Published on 11th February 2018 | By Jake Causier

Last weekend my team, Eiser Hirumet, had planned a team training session but the weather forecast for the Basque Country was terrible. So, after a flurry of messages on the Whatsapp group late on Friday night, we came up with a plan. We decided to meet up earlier than normal and drive south until we saw the sun.

By 8am on Saturday morning, tightly packed into the van and team cars, we were on our way. We had decided to go to Estella, in Navarra, where we could recce a race the team has planned later in the season. But when we got there the weather didn’t look any better. Our next stop was in Tafalla where there is an indoor velodrome which is a popular destination when it rains because it is open for use on road bikes. After a bit of debating in the velodrome car park, largely in Basque so it went straight over my head,  we got back in the van. The guys had decided to push on another half an hour to the town of Sangüesa and start the ride from there.

Teams are always keen to make the most of group training sessions. You can go out for a steady ride or do specific efforts whenever, but having everyone together provides an opportunity to work on other things. Any first year U23 riders are taught the basics, they learn to call the team car forward before dropping back, to ask teammates if they need anything to be taken to or brought from the car and always go to the driver’s side. These are things that soon become second nature in races but are very important to remember.

When I was in Caja Rural two years ago, I had to learn about this side of the sport. At the time it seemed a lot to remember. I was told to only stop on right handside of the road if I had a a mechanical. Also not to stop with a the team leader if he punctures, unless he needs a my wheel because the team car can’t reach him. But instead, to wait in behind the last car in the convoy then drop back for him as he approaches then help him back into the bunch. Even seemingly simple jobs like getting bottles from the team car come with a lot to remember. Enough even, to merit its own blog post.

As well as the basics, the team were keen we worked on our communication in the bunch to prepare us for racing together. We were asked to split ourselves into two equal ability groups of 8 in order to do some efforts in the crosswinds. Each group was to elect a captain who would be in charge of organising things. For the final effort, two riders from each team would be timed in a team time trial style race meaning they were to save their energy for the final few kms. The key point here was that we were told to organise all of this amongst ourselves, while riding. This started as pure chaos; riders would pipe up with their ideas before being asked to repeat themselves by people who didn’t hear, the other guys would shout to clarify what was said but often they had misheard too. The shouting in English, Basque and Spanish left everyone frustrated and confused.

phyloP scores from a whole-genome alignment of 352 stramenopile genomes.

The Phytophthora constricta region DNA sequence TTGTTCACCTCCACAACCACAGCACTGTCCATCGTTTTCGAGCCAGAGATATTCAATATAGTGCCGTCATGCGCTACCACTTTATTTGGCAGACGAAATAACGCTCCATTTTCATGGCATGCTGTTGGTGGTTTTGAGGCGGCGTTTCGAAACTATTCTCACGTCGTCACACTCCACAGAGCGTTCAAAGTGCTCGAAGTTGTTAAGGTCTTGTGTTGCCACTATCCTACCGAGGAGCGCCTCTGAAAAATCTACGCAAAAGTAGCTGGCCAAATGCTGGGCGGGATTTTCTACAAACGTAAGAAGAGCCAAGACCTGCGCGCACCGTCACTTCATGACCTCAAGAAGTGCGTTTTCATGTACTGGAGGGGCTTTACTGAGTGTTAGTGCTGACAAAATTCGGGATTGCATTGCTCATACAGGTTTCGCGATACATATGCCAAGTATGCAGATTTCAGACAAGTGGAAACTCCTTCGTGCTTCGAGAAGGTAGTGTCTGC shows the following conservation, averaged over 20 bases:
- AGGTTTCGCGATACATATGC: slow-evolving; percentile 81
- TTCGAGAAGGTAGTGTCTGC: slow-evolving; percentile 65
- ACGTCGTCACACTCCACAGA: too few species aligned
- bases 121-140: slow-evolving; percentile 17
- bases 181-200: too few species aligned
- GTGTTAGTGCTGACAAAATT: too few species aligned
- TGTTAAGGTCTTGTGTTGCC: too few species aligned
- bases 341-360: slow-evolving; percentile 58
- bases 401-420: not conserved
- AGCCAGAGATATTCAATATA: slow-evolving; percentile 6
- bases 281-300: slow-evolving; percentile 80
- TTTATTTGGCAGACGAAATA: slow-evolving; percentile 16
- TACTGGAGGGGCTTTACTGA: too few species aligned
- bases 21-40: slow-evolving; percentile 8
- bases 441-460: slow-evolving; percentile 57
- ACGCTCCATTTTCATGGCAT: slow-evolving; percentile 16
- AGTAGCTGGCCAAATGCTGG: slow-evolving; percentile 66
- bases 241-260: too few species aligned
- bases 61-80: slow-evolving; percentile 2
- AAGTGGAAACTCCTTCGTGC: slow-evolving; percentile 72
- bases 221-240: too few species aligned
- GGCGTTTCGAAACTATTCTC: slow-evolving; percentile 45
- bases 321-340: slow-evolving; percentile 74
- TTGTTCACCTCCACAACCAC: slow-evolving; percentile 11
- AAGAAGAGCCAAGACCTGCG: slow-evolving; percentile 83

6e10f34818d042520d434aeabc62d189 Alto del Amago - Argentina - wielrennen - cycling - radsport - cyclisme - drinks illustration - illustratie Tyler Farrar (Garmin - Sharp) pictured during Tour de San Luis 2014 - Stage 4 from El Potrero de los Funes to Alto del Amago 168.7 km - 23/01/2014 - photo RB/Cor Vos © 2014

 

One rider at the front brought the group to a stop so we could all speak more clearly but the team director insisted we kept moving and organized ourselves on the go. When we got rolling again we had all realized we needed to be much clearer when communicating on the bike. One guy suggested we make a rule of using someone’s name before addressing them, for example, “George, you’re in group 1”. This helped. Then we decided to keep the communication in Spanish and only translate to the English riders at the end when everyone was clear.

At 24, and having come second in one of the most important Basque races last year Benat Etxabe is the most senior rider on the team. He called me forward and said we were to be the team captains, he had chosen me because I could easily translate. He explained the teams to me and we pulled off the front to roll back through the bunch, telling each rider whose group they were in.

With the groups all sorted and an important lesson learned in bunch communication, we got onto an exposed stretch of road and began the efforts. We rode through and off, forming two lines of riders and rotating positions to share the workload. As we changed directions we adapted our changes into echelons. Echelons:

With 4 hours of riding including 3 hard team time trial efforts, we stopped to refuel. The team decided we were going to ride to finish the day off by riding up a long climb at ritmo medio, a steady tempo. Most people had done enough team camps to know what this meant. We were going to start at a steady tempo but halfway up the climb we were going to be told it is a race to the top. Sure enough, about 2km into the 6km climb, the team car pulled up alongside us and told us to go full gas. The group exploded. We eventually reached the top of the climb in ones and twos.

After the final effort up the climb we rolled back to the team cars, with 5 and a half hours and 170km in our legs the thought of 3 hours sitting in the car going back to Durango seemed quite inviting. On the way back I joked that I was hoping for terrible weather the next day. Snowstorms and tornadoes, just to make sure we couldn’t train in the Basque Country, meaning our 13 hour round trip would prove worth it!

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We have another team training day planned this weekend before the first race next week. Thanks again to the Dave Rayner Fund for the support this season, I can’t wait to get going!

Read the original article here.

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